Quades audition was a smashing success

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Quades audition was a smashing success

Sunday, Oct. 3, 2010
4:50 PM

By Patrick Mooney
CSNChicago.com

HOUSTON Mike Quade still remembers the nights they sold beer for a quarter at an old stadium in Charleston, S.C., to lure in students from The Citadel. The rowdy fans would be hanging over the railings.

Quade cant forget the 14-hour bus rides, and a back wheel falling off somewhere between Jacksonville, Fla., and Memphis, leaving his players stranded. He couldnt read the newspapers in the Dominican Republic, but knew they were ripping him when his winter ball team got off to a slow start.

It took Quade 17 years and 2,378 games as a manager in the minors to get to this point. He won a Caribbean World Series in between and had to wait until almost the end of his seventh season as a major-league coach before receiving the phone call from Jim Hendry.

Quade had no idea why he was summoned to the general managers office on Aug. 21. He wasnt aware of how deep Lou Piniellas family issues ran in Tampa, Fla.

Two days later, a man who had only 215 career at-bats above the Class-A level would be replacing a potential Hall of Fame manager (Piniella) and bypassing a bench coach with borderline Cooperstown credentials (Alan Trammell).

On Sunday night, Quade flew back to Chicago after a 4-0 loss to the Houston Astros at Minute Maid Park. By any measure, his 37-game audition was a smashing success. The 53-year-old baseball lifer returns as the leading candidate to be the Cubs manager in 2011.

The Mount Prospect native will spend a few days packing up and visiting with his family in the suburbs. By the end of the week, he plans to be waist-deep in saltwater fishing off the Gulf coast of Florida. He likes his chances with Hendry and the Ricketts family.

I believed that I was capable and ready to get an opportunity to do this at this level. But believing it and proving it to yourself are two different things, Quade said. Its no different from (the players). They have great minor-league careers (but) now (youve) got to do it here.

I still wanted to find out myself if (the) way I do things (was) going to resonate with this group of guys.

Quade gave the players a clearer sense of when they would be playing and how they would be used. No longer would they keep circling back to that empty space on the clubhouse wall, waiting for the lineup to be posted. The rookies in the bullpen could relax a little bit and trust their stuff.

I dont think its a secret that everybody in the clubhouse (would) really like to see Quade get the job, catcher Koyie Hill said. Hes been through it all. (He) related to everybody.

Ive never seen a manager or a coach get everything out of every single player. Veteran guys, rookie guys, bench players, starters, relievers he brought it out of everybody.

Hendry appreciates that Quade didnt manage every night like it was Game 7 of the World Series. And the results were still there. The 75-87 Cubs finished with a strong 24-13 push, winning eight of 12 series. They had won 11 of their 40 series under Piniella.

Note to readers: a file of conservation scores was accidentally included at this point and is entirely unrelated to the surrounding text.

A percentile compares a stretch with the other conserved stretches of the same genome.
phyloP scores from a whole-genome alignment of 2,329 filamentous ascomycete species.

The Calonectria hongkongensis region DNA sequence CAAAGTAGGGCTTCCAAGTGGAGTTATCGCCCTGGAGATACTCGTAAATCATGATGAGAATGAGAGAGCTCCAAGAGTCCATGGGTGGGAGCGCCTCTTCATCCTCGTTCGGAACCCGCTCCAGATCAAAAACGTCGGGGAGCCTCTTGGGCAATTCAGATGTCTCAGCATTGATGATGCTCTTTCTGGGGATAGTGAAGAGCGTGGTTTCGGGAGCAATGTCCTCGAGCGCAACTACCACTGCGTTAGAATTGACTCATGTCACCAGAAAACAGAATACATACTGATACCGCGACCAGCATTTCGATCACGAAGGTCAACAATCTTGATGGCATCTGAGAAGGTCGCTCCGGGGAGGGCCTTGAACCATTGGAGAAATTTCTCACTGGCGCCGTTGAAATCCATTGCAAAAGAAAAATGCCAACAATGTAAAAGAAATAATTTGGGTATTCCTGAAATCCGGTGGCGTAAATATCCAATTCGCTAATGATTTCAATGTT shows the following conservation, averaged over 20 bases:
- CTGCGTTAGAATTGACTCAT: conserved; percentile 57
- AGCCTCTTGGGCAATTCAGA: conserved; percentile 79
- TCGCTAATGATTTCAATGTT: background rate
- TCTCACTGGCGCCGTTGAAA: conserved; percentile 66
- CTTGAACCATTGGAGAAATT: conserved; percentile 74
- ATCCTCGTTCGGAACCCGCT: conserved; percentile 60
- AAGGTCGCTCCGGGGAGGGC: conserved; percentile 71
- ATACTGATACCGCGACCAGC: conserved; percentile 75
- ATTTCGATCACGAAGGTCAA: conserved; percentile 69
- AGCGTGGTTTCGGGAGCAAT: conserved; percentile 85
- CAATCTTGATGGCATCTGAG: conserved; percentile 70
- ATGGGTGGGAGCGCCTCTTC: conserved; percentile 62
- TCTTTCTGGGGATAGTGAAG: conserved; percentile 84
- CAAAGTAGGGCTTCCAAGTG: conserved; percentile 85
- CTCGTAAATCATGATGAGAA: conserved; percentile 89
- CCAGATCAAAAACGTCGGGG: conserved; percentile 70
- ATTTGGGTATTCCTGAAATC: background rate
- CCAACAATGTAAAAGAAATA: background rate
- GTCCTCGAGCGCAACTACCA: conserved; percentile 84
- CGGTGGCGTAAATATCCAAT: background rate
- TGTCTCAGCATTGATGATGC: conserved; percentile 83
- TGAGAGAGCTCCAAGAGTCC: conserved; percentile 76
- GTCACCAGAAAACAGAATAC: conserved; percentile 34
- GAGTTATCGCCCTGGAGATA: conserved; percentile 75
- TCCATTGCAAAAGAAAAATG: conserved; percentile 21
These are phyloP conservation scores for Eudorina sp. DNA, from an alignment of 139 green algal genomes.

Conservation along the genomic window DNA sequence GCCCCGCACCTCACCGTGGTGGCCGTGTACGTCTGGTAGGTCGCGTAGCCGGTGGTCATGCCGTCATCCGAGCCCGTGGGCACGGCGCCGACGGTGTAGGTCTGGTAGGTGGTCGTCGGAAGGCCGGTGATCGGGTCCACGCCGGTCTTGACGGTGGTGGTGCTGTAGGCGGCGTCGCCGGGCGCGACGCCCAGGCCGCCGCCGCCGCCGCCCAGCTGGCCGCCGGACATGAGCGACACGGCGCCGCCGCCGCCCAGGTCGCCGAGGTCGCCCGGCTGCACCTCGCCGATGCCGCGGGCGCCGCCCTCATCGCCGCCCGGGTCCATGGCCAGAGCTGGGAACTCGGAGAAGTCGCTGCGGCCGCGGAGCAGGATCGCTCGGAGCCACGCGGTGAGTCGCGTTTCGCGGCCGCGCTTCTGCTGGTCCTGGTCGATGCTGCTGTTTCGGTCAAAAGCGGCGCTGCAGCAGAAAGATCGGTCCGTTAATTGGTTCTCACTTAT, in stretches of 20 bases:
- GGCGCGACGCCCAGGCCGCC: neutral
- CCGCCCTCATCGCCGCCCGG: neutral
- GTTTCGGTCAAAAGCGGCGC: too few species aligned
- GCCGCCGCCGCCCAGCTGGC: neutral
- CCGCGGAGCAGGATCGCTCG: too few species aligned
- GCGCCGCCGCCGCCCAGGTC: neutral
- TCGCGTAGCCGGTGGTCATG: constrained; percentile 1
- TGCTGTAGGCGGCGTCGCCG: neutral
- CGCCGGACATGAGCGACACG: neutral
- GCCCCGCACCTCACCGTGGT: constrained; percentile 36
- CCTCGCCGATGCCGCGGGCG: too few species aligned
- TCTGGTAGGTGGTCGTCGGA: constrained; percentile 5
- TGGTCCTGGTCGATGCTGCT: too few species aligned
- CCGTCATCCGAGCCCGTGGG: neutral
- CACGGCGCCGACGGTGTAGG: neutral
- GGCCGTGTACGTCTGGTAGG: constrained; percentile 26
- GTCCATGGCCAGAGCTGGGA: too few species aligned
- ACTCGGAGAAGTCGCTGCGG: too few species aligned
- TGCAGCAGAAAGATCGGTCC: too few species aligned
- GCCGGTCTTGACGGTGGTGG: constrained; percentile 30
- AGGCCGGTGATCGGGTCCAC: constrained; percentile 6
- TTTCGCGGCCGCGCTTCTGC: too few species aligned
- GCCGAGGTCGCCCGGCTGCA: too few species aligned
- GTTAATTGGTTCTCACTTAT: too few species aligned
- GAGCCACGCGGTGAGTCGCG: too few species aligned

We always knew what type of baseball guy Mike was, Hendry said. A lot of people were surprised when we named him the manager for the rest of the season and hes certainly done nothing but enhance his situation.

Weve won probably more games than any of us would have expected. The young players certainly developed at the rate that we needed them to going forward. (The) clubhouse responded extremely well to Mike, so for me to sit here and be critical in any way would be wrong.

On purpose Hendry never labeled Quade as an interim manager. Quade says he wont change if he gets the job next season. These past six weeks hes thought often about where hes been and at the end he quoted the Grateful Dead.

I dont get real nostalgic, Quade said. How does that song go? What a strange trip its been? For my year to end this way whod have thunk it?

Patrick Mooney is CSNChicago.com's Cubs beat writer. Follow Patrick on Twitter @CSNMooney for up-to-the-minute Cubs news and views.

Jake Arrieta gives up five runs in first, Cubs fall in series-opener with Red Sox

Jake Arrieta gives up five runs in first, Cubs fall in series-opener with Red Sox

BOSTON — Andrew Benintendi hit a solo homer off Jake Arrieta during a five-run first inning, and the Boston Red Sox held on to beat the Cubs 5-4 on Friday night.

Every Boston starter had at least one hit, and Hanley Ramirez, Mitch Moreland, Jackie Bradley Jr. and Christian Vazquez drove in a run each.

Left-hander Drew Pomeranz got the win with six innings of two-run ball, surrendering solo homers to Kris Bryant and Albert Almora Jr. in the early innings before settling in. He allowed six hits and two walks while striking out seven.

Boston has won its last nine interleague games at Fenway Park.

Arrieta logged his shortest start since Aug. 28, 2014, lasting only 4 1/3 innings and giving up 10 hits and three walks with five strikeouts.

CubsTalk Podcast: Top prospect update

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USA TODAY

CubsTalk Podcast: Top prospect update

Mick Gillispie — the broadcaster for the Double-A Tennessee Smokies as well as the Cubs' spring training broadcaster — joins Tony Andracki to break down some of the organization's top prospects, analyzing the beginning of the 2017 season for guys Ian Happ, Duane Underwood, Eloy Jimenez, Chesny Young, Victor Caratini and Trevor Clifton.

Mick also explains the wackiest game in Smokies history, how a winning culture has disseminated throughout the Cubs minor-league teams and what the World Series ring ceremony was like in Tennessee.

Check out the latest edition of the CubsTalk Podcast: